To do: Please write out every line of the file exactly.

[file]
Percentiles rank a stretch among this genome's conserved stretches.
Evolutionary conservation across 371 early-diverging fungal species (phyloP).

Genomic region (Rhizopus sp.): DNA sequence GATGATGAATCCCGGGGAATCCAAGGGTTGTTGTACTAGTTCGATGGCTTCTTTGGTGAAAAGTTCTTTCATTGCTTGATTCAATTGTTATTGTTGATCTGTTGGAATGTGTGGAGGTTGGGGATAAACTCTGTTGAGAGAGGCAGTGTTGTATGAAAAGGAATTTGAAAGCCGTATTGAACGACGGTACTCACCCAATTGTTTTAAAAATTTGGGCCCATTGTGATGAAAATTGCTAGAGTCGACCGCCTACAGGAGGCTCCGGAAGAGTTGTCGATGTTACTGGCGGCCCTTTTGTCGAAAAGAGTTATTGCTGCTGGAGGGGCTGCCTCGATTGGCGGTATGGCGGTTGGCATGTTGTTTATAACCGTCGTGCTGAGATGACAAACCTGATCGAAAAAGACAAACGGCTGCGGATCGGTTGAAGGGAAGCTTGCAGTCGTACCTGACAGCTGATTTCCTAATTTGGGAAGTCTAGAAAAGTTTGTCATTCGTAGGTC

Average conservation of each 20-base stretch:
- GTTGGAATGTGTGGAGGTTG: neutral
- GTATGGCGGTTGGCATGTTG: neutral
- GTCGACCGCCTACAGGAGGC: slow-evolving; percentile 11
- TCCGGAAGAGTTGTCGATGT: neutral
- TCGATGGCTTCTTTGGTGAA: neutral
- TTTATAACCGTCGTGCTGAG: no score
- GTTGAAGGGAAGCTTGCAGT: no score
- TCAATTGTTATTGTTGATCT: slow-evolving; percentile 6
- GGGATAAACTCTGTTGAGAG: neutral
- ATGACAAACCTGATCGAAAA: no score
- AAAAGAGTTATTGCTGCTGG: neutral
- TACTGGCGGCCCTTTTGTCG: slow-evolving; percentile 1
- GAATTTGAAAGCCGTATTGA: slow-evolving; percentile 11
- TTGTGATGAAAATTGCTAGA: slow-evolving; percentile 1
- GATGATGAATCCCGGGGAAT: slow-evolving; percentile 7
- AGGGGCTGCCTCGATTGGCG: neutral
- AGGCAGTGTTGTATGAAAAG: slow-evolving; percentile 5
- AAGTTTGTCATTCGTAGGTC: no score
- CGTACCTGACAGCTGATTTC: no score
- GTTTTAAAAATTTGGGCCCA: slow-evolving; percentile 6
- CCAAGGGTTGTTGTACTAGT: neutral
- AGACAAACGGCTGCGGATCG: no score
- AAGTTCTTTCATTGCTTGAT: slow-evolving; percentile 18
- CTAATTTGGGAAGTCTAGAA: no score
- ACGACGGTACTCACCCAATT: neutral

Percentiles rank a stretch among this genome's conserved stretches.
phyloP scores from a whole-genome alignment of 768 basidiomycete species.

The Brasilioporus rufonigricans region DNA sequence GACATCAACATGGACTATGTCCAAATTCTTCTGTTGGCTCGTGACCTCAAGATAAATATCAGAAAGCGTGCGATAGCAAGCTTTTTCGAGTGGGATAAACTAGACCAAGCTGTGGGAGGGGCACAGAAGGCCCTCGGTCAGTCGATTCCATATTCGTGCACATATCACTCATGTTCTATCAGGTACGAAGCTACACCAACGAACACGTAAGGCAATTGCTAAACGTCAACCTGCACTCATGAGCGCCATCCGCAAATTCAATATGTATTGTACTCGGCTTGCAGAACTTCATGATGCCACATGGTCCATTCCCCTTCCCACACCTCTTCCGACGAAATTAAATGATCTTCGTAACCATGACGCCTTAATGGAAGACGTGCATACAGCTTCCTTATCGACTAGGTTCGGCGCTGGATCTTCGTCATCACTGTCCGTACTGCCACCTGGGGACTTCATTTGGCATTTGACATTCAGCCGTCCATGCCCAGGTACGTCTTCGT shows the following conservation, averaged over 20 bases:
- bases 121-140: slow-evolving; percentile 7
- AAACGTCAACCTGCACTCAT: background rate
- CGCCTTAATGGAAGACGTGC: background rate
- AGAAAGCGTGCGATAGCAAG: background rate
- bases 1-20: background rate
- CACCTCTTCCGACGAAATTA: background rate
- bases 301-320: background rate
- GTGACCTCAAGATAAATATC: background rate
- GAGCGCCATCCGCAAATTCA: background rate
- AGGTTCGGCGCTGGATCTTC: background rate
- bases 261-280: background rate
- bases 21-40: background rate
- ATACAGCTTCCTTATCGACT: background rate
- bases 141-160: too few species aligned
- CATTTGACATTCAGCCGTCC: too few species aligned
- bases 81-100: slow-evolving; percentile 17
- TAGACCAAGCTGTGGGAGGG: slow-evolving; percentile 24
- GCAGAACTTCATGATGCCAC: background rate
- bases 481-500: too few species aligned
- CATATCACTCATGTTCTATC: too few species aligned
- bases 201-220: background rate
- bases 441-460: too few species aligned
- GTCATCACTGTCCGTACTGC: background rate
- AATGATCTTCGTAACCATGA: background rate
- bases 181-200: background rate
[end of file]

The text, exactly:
Percentiles rank a stretch among this genome's conserved stretches.
Evolutionary conservation across 371 early-diverging fungal species (phyloP).

Genomic region (Rhizopus sp.): DNA sequence GATGATGAATCCCGGGGAATCCAAGGGTTGTTGTACTAGTTCGATGGCTTCTTTGGTGAAAAGTTCTTTCATTGCTTGATTCAATTGTTATTGTTGATCTGTTGGAATGTGTGGAGGTTGGGGATAAACTCTGTTGAGAGAGGCAGTGTTGTATGAAAAGGAATTTGAAAGCCGTATTGAACGACGGTACTCACCCAATTGTTTTAAAAATTTGGGCCCATTGTGATGAAAATTGCTAGAGTCGACCGCCTACAGGAGGCTCCGGAAGAGTTGTCGATGTTACTGGCGGCCCTTTTGTCGAAAAGAGTTATTGCTGCTGGAGGGGCTGCCTCGATTGGCGGTATGGCGGTTGGCATGTTGTTTATAACCGTCGTGCTGAGATGACAAACCTGATCGAAAAAGACAAACGGCTGCGGATCGGTTGAAGGGAAGCTTGCAGTCGTACCTGACAGCTGATTTCCTAATTTGGGAAGTCTAGAAAAGTTTGTCATTCGTAGGTC

Average conservation of each 20-base stretch:
- GTTGGAATGTGTGGAGGTTG: neutral
- GTATGGCGGTTGGCATGTTG: neutral
- GTCGACCGCCTACAGGAGGC: slow-evolving; percentile 11
- TCCGGAAGAGTTGTCGATGT: neutral
- TCGATGGCTTCTTTGGTGAA: neutral
- TTTATAACCGTCGTGCTGAG: no score
- GTTGAAGGGAAGCTTGCAGT: no score
- TCAATTGTTATTGTTGATCT: slow-evolving; percentile 6
- GGGATAAACTCTGTTGAGAG: neutral
- ATGACAAACCTGATCGAAAA: no score
- AAAAGAGTTATTGCTGCTGG: neutral
- TACTGGCGGCCCTTTTGTCG: slow-evolving; percentile 1
- GAATTTGAAAGCCGTATTGA: slow-evolving; percentile 11
- TTGTGATGAAAATTGCTAGA: slow-evolving; percentile 1
- GATGATGAATCCCGGGGAAT: slow-evolving; percentile 7
- AGGGGCTGCCTCGATTGGCG: neutral
- AGGCAGTGTTGTATGAAAAG: slow-evolving; percentile 5
- AAGTTTGTCATTCGTAGGTC: no score
- CGTACCTGACAGCTGATTTC: no score
- GTTTTAAAAATTTGGGCCCA: slow-evolving; percentile 6
- CCAAGGGTTGTTGTACTAGT: neutral
- AGACAAACGGCTGCGGATCG: no score
- AAGTTCTTTCATTGCTTGAT: slow-evolving; percentile 18
- CTAATTTGGGAAGTCTAGAA: no score
- ACGACGGTACTCACCCAATT: neutral

Percentiles rank a stretch among this genome's conserved stretches.
phyloP scores from a whole-genome alignment of 768 basidiomycete species.

The Brasilioporus rufonigricans region DNA sequence GACATCAACATGGACTATGTCCAAATTCTTCTGTTGGCTCGTGACCTCAAGATAAATATCAGAAAGCGTGCGATAGCAAGCTTTTTCGAGTGGGATAAACTAGACCAAGCTGTGGGAGGGGCACAGAAGGCCCTCGGTCAGTCGATTCCATATTCGTGCACATATCACTCATGTTCTATCAGGTACGAAGCTACACCAACGAACACGTAAGGCAATTGCTAAACGTCAACCTGCACTCATGAGCGCCATCCGCAAATTCAATATGTATTGTACTCGGCTTGCAGAACTTCATGATGCCACATGGTCCATTCCCCTTCCCACACCTCTTCCGACGAAATTAAATGATCTTCGTAACCATGACGCCTTAATGGAAGACGTGCATACAGCTTCCTTATCGACTAGGTTCGGCGCTGGATCTTCGTCATCACTGTCCGTACTGCCACCTGGGGACTTCATTTGGCATTTGACATTCAGCCGTCCATGCCCAGGTACGTCTTCGT shows the following conservation, averaged over 20 bases:
- bases 121-140: slow-evolving; percentile 7
- AAACGTCAACCTGCACTCAT: background rate
- CGCCTTAATGGAAGACGTGC: background rate
- AGAAAGCGTGCGATAGCAAG: background rate
- bases 1-20: background rate
- CACCTCTTCCGACGAAATTA: background rate
- bases 301-320: background rate
- GTGACCTCAAGATAAATATC: background rate
- GAGCGCCATCCGCAAATTCA: background rate
- AGGTTCGGCGCTGGATCTTC: background rate
- bases 261-280: background rate
- bases 21-40: background rate
- ATACAGCTTCCTTATCGACT: background rate
- bases 141-160: too few species aligned
- CATTTGACATTCAGCCGTCC: too few species aligned
- bases 81-100: slow-evolving; percentile 17
- TAGACCAAGCTGTGGGAGGG: slow-evolving; percentile 24
- GCAGAACTTCATGATGCCAC: background rate
- bases 481-500: too few species aligned
- CATATCACTCATGTTCTATC: too few species aligned
- bases 201-220: background rate
- bases 441-460: too few species aligned
- GTCATCACTGTCCGTACTGC: background rate
- AATGATCTTCGTAACCATGA: background rate
- bases 181-200: background rate